Another study by Hofer, Blackwell, & Ruback (1999) also found disparities based on the race of the offender. Bias was observed when dealing with the black offenders compared to while offenders. This was observed at all levels of the criminal justice system starting from when the victim reports the crime, when the police officer arrests the suspect, how the prosecutor presses the charges, the juror’s evaluation of the witness credibility and their sentencing decision.

A study by Sweeney and Haney (1992) found that black defendants received more harsh treatment more so in cases regarding murder and rape compared to the white defendants. Racial bias was also observed on the decision made by White mock jurors on White defendants where the jurors gave longer sentences to black defendants than the white defendants.

Study by Mazzella and Feingold (1994) found that there was a bias on the type of crime and certain races. For fraud crimes, white defendants were given longer sentences that black defendant while for negligent homicide crimes, sentences for black defendants was longer than for white defendants.

Hofer, Blackwell, & Ruback (1999) identified a gap between the prison terms for male and female offenders. Disparities were observed on drug trafficking offences and on non-drug related offences. A male drug offender was found to have twice the chances of being imprisoned compared to a female drug offender. Length of imprisonment was also found to be 20-30 percent longer for cases of male offenders than those of female offenders.

A study by Steffensmeier & Demuth (2006) found out that despite the race of the offender, punishment for female offenders was less harsh than for male offenders. This was attributed to stereotypes that women are perceived less dangerous and often not guilty and also possessing stronger ties with the community for example through their children, and are therefore less likely to engage in crime.

Demleitner (1995) found that in criminal conspiracies, women are in most cases not culpable but are usually subjected to longer sentences because of the conduct of their accomplices, some whom they are emotionally attached. Judges are also likely to be more strict when applying sentencing guidelines on female offenders in cases dominated by male accomplices.

Attractiveness and baby-facedness

In another research by Izzett and Fishman (1976) offender attractiveness and baby-facedness was found to influence sentencing decision. Criminal stereotypes were identified on association of certain crimes with certain facial appearance. Baby-facedness was described as having larger eyes, higher eyebrows, a small chin and a large forehead. Such a look was associated with attractiveness and honesty. Various studies therefore found that the defendant’s attractiveness and baby-facedness affects the judge’s sentencing decision. Similarly, baby-facedness of the plaintiff also influenced the judge’s decision on the offender.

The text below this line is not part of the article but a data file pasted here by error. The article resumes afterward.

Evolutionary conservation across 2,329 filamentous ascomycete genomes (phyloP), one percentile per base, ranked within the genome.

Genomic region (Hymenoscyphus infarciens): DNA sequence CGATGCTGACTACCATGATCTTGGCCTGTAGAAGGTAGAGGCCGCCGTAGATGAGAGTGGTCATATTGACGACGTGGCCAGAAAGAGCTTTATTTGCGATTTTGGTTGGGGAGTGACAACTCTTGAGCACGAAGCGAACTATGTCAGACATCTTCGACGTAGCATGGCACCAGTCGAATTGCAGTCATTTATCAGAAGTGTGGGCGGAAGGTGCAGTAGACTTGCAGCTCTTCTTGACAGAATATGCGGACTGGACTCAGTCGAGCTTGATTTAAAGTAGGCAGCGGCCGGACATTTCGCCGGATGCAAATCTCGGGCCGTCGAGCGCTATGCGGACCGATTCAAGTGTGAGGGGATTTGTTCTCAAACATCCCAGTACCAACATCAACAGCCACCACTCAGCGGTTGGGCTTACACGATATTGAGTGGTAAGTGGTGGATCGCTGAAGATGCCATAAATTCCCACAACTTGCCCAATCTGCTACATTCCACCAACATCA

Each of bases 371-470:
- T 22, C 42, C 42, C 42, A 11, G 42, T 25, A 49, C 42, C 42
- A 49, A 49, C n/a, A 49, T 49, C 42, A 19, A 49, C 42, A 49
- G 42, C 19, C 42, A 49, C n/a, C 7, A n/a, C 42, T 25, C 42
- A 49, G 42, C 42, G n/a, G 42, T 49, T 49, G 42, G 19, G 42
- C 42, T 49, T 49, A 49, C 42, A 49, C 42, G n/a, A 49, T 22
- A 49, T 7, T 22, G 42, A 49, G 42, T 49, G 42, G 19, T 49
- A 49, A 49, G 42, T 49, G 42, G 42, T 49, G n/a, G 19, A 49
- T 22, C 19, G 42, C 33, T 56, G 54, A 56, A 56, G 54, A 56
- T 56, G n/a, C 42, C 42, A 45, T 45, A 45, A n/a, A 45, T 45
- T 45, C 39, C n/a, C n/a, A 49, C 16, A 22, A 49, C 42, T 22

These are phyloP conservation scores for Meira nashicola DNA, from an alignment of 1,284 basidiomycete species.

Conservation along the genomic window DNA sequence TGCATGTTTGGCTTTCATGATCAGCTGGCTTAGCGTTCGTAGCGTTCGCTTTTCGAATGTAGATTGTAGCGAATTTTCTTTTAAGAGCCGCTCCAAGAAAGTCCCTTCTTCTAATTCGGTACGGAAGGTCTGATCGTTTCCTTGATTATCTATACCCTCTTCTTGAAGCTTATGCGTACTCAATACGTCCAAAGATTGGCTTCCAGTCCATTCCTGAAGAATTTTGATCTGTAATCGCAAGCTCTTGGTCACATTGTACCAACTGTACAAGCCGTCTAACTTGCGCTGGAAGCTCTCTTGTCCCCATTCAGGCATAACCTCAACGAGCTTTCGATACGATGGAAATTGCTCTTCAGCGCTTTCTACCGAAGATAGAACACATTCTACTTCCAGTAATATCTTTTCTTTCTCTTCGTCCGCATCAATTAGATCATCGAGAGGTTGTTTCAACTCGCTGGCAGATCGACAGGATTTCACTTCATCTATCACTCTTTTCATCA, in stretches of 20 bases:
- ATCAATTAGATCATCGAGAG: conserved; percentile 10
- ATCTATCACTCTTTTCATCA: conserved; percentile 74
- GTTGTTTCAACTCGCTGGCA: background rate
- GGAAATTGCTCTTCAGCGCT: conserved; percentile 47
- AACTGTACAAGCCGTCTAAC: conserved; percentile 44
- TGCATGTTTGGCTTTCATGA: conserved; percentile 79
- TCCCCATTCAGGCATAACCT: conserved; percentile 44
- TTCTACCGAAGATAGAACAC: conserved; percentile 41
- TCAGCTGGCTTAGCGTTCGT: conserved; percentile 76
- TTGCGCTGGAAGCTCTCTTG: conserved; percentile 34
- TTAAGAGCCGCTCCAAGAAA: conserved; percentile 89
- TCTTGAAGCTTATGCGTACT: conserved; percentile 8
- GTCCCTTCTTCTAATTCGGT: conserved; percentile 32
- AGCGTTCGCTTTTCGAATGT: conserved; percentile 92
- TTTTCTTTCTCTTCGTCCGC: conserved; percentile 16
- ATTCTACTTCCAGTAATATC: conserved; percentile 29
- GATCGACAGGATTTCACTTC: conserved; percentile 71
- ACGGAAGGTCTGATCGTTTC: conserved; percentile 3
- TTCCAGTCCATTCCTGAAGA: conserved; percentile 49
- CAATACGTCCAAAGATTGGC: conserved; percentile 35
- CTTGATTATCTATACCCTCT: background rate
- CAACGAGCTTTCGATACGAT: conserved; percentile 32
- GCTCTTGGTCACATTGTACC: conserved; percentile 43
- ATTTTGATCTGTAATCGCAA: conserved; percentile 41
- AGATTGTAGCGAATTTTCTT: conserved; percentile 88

Study by Mazzella and Feingold (1994) on influence of defendant’s physical attractiveness found that physically attractive defendants were less likely to be found guilty compared to those considered to be physically unattractive. This stereotype was also observed on punishment for particular crimes where if those considered attractive are convicted, they are likely to receive a less harsh punishment compared to those considered physically unattractive. The bias however was also found to differ with the crime. For crimes such as rape, robbery and cheating, attractive defendants were given harsher punishments than unattractive defendants, while on crimes of negligence homicide and deceiving, unattractive defendants received harsher punishments.


Sentencing guidelines exist to eliminate disparities and bias while sentencing. However, judges have in most cases been biased based on offenders’ characteristics. These factors may deny justice to the offender and this creates a faulty criminal justice system. However, it is difficult to eliminate the influence of the non-legal factors because of the human aspect of the judges. Judging is a human process and is subject to human influence.


Mazzella, R., & Feingold, A. (1994). The effects of physical attractiveness, race, socioeconomic status, and gender of defendants and victims on judgments of mock jurors: A meta-analysis. Journal of Applied Social Psychology, 24, 1315-1344.

Hofer, P. J., Blackwell, K. R., & Ruback, R. B. (1999). Effect of the sentencing guidelines on inter-judge sentencing disparity. Journal of Criminal Law and Criminology, 90(1), 239−306.

Sweeney, L. T., & Haney, C. (1992). The influence of race on sentencing: A meta-analytic review of experimental studies. Behavioral Sciences and the Law, 10,179–195

Izzett , R. , & Fishman , L. ( 1976 ). Defendant sentences as a function of attractiveness and justification for actions. Journal of Social Psychology, 100, 285 – 290.

Demleitner, N. (1995). ‘Editor’s Observations: Women, Men, Gender, Sex, Congress and the Guidelines’. Federal Sentencing Reporter 8(3): 132.

Steffensmeier , D. , & Demuth , S. ( 2006 ). Does gender modify the effects of race – ethnicity on criminal sanctioning? Sentences for male and female white, black and Hispanic defendants . Journal of Quantitative Criminology, 2 2 , 2 4 1 – 2 6 1 .